In another quick note that I will explain more fully when I am home, CNN Asia goes black during certain segments that discuss Taiwan. I will hear the intro, "Dr so and such is here to discuss the situation with the cross-straits relationship; Dr So and Such, tell us"...FADE TO BLACK...{3 minutes later}...BACK TO PERFECT RECEPTION..."Well, thank you Dr. So and Such for that excellent commentary.... And now to sports where Manchester United scored another one to win a berth in the premier...blah blah..." The first couple of times it happened I was, as grumps usually do, getting ready to call down to reception to tell them that the TV was defective. Until we noticed the pattern and decided not to call attention to it. While the TV was black, however, I took the opportunity to enjoy the China Daily, which is the govt-run English language newspaper, where I learned that most Taiwanese are delighted and satisfied that China just passed the recent law regarding secession. They even have quotes from the man in the street saying that it is a good and great thing for peace. Who knew?!! In terms of news from the US, before we get all cocky however, I do need to say that the main news topic about us is usually shootings. If there is a shooting anywhere in the states, I assure you it is reported in the news here. Why indeed would you want to go there and be like them? You get shot AT CHURCH in America! Better to stay safely here where strange looking "stars" don't molest children with cancer. And if any poor Chinese person watches HBO Asia, they will have a truly skewed view of American culture. There are movies showing on the channel that I have never heard of and that star people like Pia Zadora, The Guy From Boston Public, The Woman from According to Jim, and the kids that DIDN'T make it onto Saved By The Bell Series 5. And all of them are either having sex or getting murdered. In every single movie. The guy who had 6 days of diarrhea said he watched all day and night (cause what else can you do?!), and didn't see anything but slasher flicks with no-name actors. We're so proud! At least the US is exporting *something,* right?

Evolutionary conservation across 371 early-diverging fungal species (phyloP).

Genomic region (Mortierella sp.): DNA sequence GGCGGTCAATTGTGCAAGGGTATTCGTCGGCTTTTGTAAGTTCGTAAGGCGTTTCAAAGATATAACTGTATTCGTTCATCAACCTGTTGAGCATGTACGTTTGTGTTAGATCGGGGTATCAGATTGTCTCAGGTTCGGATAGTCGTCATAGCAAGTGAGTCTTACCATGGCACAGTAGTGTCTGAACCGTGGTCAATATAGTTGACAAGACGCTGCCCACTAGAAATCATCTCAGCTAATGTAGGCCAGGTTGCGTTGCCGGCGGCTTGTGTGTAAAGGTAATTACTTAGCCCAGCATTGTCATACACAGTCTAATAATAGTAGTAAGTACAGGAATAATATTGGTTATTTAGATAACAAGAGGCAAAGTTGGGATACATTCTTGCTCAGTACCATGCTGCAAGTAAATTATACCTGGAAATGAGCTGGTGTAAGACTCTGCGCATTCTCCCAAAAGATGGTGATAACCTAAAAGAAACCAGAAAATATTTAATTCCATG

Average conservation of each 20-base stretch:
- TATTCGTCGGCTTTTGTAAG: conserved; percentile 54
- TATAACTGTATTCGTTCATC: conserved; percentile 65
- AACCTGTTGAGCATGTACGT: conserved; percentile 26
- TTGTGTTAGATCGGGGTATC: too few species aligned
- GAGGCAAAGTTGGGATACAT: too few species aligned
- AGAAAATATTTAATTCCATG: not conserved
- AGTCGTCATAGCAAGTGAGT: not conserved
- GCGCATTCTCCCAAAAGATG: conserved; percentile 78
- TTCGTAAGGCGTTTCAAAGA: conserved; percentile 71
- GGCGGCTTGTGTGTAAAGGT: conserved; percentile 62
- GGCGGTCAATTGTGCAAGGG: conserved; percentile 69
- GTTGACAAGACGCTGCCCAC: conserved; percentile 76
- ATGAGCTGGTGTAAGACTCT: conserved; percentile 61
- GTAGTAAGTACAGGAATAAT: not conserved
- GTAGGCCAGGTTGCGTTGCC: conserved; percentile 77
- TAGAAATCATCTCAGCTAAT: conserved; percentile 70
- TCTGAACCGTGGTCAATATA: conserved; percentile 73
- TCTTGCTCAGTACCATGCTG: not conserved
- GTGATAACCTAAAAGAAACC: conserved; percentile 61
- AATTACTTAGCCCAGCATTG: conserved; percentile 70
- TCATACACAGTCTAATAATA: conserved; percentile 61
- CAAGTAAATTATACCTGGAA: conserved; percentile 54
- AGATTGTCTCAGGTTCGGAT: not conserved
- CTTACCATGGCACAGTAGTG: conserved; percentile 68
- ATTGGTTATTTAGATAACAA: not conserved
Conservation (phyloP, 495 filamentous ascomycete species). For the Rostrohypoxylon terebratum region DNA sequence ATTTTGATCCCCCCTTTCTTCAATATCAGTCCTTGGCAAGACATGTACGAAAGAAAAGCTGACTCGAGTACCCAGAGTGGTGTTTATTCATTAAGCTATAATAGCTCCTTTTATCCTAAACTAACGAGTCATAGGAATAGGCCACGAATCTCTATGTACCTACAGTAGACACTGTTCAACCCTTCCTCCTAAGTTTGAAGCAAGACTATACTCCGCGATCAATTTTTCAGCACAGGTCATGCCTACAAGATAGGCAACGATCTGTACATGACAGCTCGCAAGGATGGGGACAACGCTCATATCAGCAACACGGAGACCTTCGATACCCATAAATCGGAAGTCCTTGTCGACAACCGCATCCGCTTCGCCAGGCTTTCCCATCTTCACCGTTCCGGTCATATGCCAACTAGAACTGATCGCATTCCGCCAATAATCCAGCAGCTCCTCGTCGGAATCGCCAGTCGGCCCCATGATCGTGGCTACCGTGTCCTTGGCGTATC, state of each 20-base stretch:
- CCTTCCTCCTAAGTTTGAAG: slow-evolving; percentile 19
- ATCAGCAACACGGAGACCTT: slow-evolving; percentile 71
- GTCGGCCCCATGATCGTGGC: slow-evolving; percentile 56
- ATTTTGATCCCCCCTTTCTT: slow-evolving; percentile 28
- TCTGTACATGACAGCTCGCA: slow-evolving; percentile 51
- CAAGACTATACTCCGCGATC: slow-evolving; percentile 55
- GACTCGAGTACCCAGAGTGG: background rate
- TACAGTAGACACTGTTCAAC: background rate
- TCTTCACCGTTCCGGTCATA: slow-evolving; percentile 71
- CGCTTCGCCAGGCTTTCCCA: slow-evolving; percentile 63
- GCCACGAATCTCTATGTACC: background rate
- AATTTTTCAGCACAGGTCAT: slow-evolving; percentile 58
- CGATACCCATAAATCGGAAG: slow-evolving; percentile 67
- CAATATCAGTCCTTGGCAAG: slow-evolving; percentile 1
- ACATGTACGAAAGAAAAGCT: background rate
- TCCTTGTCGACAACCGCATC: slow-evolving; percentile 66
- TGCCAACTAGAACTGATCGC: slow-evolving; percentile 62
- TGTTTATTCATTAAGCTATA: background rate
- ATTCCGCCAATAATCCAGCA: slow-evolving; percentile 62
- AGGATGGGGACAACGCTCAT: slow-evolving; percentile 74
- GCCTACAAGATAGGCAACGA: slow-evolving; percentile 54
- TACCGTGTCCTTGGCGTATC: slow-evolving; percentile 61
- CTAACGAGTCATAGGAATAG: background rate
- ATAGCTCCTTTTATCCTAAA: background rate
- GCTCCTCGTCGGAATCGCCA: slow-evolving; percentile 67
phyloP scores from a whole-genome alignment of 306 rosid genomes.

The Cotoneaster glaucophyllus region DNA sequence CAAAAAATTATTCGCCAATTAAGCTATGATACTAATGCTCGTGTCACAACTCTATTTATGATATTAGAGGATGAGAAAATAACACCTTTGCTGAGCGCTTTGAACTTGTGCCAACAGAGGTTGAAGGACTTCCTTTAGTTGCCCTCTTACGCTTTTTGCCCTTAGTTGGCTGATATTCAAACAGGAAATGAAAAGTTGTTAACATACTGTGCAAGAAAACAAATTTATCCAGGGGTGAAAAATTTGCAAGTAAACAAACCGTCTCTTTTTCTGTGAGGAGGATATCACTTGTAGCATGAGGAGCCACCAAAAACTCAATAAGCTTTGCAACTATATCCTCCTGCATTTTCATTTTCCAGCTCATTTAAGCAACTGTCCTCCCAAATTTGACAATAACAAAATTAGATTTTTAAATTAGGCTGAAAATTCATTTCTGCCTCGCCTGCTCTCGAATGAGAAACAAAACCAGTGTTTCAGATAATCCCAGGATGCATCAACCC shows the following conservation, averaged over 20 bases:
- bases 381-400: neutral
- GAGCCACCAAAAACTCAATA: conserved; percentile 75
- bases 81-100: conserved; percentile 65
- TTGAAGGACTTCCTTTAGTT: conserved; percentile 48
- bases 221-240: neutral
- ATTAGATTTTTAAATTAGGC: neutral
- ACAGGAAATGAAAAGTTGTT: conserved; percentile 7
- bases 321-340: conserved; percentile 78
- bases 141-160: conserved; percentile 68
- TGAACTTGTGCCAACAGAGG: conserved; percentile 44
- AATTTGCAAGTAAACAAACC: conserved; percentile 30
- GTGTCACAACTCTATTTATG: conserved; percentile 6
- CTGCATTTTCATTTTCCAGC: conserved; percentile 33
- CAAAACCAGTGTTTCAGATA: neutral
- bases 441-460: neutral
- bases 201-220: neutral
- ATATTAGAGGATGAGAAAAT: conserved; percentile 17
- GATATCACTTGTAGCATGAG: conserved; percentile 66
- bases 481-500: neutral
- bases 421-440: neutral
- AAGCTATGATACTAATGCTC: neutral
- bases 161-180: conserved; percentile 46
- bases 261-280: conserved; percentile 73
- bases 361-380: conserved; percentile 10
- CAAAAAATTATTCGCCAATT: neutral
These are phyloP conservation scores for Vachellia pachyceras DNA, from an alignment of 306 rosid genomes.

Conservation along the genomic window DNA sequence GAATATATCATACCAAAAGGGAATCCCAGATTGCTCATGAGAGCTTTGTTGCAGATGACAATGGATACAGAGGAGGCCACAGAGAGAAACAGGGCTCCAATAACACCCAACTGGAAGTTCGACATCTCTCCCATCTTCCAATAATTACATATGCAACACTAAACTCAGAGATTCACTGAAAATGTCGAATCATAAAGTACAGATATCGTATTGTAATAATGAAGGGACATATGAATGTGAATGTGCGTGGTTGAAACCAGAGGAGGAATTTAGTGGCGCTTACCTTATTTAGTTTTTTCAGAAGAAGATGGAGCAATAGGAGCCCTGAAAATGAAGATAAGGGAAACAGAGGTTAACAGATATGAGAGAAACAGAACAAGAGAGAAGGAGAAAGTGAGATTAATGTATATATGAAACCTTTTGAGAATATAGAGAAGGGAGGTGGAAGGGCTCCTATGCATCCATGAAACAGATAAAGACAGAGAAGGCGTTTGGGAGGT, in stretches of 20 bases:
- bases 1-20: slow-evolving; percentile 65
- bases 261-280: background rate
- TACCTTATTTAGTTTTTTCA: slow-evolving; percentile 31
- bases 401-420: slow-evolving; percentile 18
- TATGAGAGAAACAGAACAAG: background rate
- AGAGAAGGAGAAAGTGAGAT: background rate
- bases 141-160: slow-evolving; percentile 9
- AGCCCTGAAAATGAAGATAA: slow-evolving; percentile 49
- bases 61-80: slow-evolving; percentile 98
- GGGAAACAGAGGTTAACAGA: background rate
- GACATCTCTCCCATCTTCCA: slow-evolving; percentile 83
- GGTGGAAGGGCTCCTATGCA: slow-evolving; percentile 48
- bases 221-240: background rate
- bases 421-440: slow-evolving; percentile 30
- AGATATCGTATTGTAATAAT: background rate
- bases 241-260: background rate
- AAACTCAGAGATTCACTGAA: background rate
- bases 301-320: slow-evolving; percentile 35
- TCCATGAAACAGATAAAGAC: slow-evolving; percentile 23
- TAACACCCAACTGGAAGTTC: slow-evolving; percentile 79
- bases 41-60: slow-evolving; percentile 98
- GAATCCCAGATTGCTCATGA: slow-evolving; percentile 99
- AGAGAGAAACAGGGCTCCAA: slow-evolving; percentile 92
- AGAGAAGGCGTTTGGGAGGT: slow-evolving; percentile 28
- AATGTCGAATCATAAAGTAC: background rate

Well, I'd better get some sleep. I don't want to risk hitting the next level of grumpiness, which is crankiness, and which then leads to misanthropy. I need to lose the grump and get my contentment going so that China and I can kiss and make up before we part; as long as it hasn't had any meat juice, that is.

1 comment:

Miko said...

Wow...WAY creepy about the schoolyard children.

A couple of months ago I visited the Peabody Essex Museum in Salem. On exhibit there they have a reconstructed 19th century house from rural China. It was lived in until the 1980s, so the house is presented furnished as it was in the 80s, with a mix of very old Chinese furniture, handed down through the family, and other recent dishware, bikes, clothing, etc.

The house was absolutely lovely, and most of the time you could tell visitors were thinking 'hey, I could live here!' But then there was one truly chilling moment when the audio tour called attention to a speaker mounted high in the corner of the dining room. This speaker was a 'gift' from the government and was required in every household. It was always on; the residents could not turn it down or turn it off. And throughout the day, those living in the house would have to listen to periodic broadcasts of patriotic martial music, propaganda, and 'exhortations' (great word) from the Glorious Leader. That was a moment of real cultural dissonance -- imagine dealing with that? In modern times? In your house?

I mean, I get fed up with our guv'mint regularly, but at least I can listen to Air America. I'm glad to hear the statesiders you were with were weirded out to see this. Maybe they'll bring back newfound appreciation for our freedom of speech, maybe they'll use it more, and maybe it'll be contagious.